Though widely known amongst revolutionary Europe in their day, the Borotbisty were decimated during the Stalinist holocaust. Out of print for over half a century Borotbism by Ivan Maistrenko has now been republished. Maistrenko (1899-1984) was a veteran of the revolutionary movement. A red partisan in 1918-20 he was a journalist and opponent of Stalin in the 1920’s becoming deputy director of the All-Ukrainian Communist Institute of Journalism in 1931. A survivor of the gulag he lived as a post-war refugee in Germany becoming editor of the anti-Stalinist workers paper Vpered. His Borotbism is a thought provoking study which challenges previous approaches to the fate of the Russian Revolution and European revolutions. With the permission of the author we publish below part of the introduction to Borotbism, by Chris Ford. Continue reading “the unknown revolution: ukraine 1917-21”

the social fabric of stalinism

Second in a series ‘Laurat in wonderland’ by João Bernardo: see here for part 1

When free expression and open organisation was allowed – before February 1922 when Lenin authorised the political police to operate within the Communist Party itself – the leftist opposition never ceased to criticise the economic system then being established. In 1920 and 1921 the Workers’ Opposition attacked the power the old management had won back in the Soviet economy and the control political organs exercised on workplace union organisation: yet this tendency was closer to the union bureaucracy than it was to the rank-and-file workers.

Within the Communist Party the rank-and-file perspective was expressed above all by the Democratic Centralist group, formed in 1919. Contrary to what one might imagine, the name of this group was not at all a reference to the Leninist form of internal party regime, bur rather the means of economic organisation. Members of this faction admitted the necessity of central planning but considered that this must be premised on democratic bases, characterised by the management of enterprises by workers’ committees: and not Lenin and Trotsky’s system of management by a technocracy of specialists, including former administrators and even the old factory owners. Continue reading “the social fabric of stalinism”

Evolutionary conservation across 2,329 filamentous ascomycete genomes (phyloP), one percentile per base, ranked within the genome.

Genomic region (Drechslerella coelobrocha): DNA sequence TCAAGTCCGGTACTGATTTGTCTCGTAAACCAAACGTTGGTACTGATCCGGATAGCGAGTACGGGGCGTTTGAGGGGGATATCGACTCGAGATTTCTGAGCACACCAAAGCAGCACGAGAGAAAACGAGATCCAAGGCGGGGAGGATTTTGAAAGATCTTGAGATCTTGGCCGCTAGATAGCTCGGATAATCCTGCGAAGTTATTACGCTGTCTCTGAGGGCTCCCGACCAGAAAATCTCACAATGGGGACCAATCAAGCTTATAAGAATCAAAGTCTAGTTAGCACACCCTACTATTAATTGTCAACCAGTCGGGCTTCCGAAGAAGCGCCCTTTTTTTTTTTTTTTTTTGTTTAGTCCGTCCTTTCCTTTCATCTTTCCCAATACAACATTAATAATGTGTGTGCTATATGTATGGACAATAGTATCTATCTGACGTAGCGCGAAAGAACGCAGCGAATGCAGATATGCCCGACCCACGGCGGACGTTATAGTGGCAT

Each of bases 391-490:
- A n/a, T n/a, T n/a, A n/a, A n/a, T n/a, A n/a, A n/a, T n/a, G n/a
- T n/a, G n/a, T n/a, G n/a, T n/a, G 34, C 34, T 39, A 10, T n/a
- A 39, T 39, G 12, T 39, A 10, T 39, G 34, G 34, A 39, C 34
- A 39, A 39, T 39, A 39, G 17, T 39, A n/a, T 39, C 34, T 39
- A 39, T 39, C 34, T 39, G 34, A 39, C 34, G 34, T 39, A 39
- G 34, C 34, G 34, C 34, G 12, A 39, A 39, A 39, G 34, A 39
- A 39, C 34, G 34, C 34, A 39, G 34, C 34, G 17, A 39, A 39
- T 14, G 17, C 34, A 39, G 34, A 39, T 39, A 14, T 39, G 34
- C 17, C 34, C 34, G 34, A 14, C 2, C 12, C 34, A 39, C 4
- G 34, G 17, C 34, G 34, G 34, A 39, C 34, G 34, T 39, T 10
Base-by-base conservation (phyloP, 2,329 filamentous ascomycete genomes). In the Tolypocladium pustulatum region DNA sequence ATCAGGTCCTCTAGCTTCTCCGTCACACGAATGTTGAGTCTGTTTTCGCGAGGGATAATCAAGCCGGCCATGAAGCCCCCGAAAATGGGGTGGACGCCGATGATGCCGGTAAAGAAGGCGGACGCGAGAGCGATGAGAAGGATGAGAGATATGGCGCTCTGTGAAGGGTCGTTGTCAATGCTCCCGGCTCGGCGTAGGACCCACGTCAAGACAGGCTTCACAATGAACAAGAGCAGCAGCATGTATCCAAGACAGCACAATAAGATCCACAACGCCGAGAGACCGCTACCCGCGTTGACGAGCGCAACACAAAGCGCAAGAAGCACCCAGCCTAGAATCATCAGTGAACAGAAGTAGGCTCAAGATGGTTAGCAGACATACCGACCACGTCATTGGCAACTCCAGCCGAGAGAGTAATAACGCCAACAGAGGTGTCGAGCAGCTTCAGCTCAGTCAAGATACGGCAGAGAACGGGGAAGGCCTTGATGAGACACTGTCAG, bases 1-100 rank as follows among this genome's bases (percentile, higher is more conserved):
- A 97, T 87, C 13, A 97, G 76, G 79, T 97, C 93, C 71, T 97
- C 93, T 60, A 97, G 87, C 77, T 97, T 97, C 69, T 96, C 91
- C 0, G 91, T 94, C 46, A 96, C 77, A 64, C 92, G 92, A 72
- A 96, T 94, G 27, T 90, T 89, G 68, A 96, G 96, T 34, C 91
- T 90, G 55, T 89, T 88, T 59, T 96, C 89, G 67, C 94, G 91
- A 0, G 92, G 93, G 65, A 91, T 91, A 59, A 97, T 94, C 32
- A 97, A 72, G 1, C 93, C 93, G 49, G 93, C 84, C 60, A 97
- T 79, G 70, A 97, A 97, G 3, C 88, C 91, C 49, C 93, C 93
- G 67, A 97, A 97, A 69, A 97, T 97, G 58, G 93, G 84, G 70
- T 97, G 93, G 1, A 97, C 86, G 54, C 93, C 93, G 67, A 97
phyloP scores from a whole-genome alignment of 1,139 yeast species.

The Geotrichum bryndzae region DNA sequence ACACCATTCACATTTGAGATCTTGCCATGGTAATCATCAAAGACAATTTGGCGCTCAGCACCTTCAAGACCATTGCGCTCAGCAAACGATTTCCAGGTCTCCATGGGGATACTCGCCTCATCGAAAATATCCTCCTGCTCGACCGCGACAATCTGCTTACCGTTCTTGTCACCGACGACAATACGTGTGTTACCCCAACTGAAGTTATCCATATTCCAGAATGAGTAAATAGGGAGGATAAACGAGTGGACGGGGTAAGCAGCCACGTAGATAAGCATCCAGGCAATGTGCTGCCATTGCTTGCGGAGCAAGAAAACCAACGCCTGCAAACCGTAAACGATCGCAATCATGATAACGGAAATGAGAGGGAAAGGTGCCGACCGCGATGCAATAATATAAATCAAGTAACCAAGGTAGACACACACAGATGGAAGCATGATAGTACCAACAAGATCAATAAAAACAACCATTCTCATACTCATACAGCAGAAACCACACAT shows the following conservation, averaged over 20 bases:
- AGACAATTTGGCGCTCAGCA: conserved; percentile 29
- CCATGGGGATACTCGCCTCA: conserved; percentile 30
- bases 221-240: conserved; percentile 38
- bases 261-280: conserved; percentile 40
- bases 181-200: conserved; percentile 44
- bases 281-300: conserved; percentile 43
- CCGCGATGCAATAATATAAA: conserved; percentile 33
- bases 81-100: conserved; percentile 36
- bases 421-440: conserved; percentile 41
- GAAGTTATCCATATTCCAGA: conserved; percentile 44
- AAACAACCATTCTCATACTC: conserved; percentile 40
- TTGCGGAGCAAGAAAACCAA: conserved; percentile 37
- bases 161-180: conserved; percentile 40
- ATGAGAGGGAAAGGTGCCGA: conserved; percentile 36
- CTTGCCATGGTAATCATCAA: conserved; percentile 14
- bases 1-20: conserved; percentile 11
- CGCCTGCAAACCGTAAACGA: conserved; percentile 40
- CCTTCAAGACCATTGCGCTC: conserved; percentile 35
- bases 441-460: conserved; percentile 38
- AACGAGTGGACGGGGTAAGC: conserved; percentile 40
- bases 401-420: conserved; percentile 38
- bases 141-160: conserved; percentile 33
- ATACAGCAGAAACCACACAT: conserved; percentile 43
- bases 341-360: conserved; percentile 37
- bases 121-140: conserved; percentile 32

new pamphlet: the collapse of the eastern bloc and after

The latest pamphlet produced by The Commune looks at the regimes which existed in the Eastern Bloc and the state of the working class in those countries today.

The pamphlet features a symposium of critical Marxists from Hungary, Russia, Ukraine, and Bosnia on the twentieth anniversary of the historic events of 1989-91 and the lessons for communists today. Click here for PDF. Continue reading “new pamphlet: the collapse of the eastern bloc and after”

twenty years after the berlin wall fell

November marks twenty years since the fall of the Berlin wall. This event represented one of the high points of a great mass struggle against the tyrannical order in the Eastern Bloc, and led to the downfall of the Soviet Union. But with the defeats of movements opposed to both these statist régimes and the free market, the popular movements of 1989 are now used to prove there is no alternative to capitalism.

wallfall

Here we present sections of a series of interviews with communists from the former Eastern Bloc focussing on the struggles of the time, what system really existed in the “communist” countries and what has happened to the working class over the last twenty years. Continue reading “twenty years after the berlin wall fell”